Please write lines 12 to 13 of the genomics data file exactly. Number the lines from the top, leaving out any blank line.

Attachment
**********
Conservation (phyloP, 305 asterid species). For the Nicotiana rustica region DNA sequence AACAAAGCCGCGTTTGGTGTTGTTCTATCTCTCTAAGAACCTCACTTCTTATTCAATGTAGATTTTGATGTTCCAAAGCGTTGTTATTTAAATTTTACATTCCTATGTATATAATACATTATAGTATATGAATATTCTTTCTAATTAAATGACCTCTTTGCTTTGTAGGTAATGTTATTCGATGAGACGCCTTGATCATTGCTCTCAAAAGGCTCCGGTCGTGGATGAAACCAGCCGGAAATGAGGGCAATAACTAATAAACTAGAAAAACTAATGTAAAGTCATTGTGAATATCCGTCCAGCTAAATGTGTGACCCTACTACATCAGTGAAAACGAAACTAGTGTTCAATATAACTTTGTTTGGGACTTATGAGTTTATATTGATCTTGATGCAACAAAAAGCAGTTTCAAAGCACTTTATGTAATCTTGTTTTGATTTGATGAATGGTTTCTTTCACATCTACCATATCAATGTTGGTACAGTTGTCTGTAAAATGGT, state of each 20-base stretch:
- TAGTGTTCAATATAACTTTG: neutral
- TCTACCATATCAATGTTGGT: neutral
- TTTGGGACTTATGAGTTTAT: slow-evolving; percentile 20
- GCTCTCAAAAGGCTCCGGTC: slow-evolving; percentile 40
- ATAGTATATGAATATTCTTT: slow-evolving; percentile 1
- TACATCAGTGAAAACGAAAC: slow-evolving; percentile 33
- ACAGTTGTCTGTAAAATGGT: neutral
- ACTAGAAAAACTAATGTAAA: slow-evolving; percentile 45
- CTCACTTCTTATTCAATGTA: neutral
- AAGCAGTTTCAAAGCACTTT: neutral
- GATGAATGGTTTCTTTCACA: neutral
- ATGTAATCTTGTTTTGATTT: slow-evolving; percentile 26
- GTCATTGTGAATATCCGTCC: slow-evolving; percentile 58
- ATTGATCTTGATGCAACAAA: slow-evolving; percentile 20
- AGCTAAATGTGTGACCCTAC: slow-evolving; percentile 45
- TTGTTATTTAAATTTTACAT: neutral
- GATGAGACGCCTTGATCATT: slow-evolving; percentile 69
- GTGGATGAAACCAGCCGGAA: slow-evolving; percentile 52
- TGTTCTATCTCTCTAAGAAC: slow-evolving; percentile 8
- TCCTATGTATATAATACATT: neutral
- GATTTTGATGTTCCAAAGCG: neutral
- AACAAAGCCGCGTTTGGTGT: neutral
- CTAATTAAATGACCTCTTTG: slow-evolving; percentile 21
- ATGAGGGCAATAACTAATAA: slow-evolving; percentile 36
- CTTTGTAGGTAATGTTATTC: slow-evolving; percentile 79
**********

- GATGAATGGTTTCTTTCACA: neutral
- ATGTAATCTTGTTTTGATTT: slow-evolving; percentile 26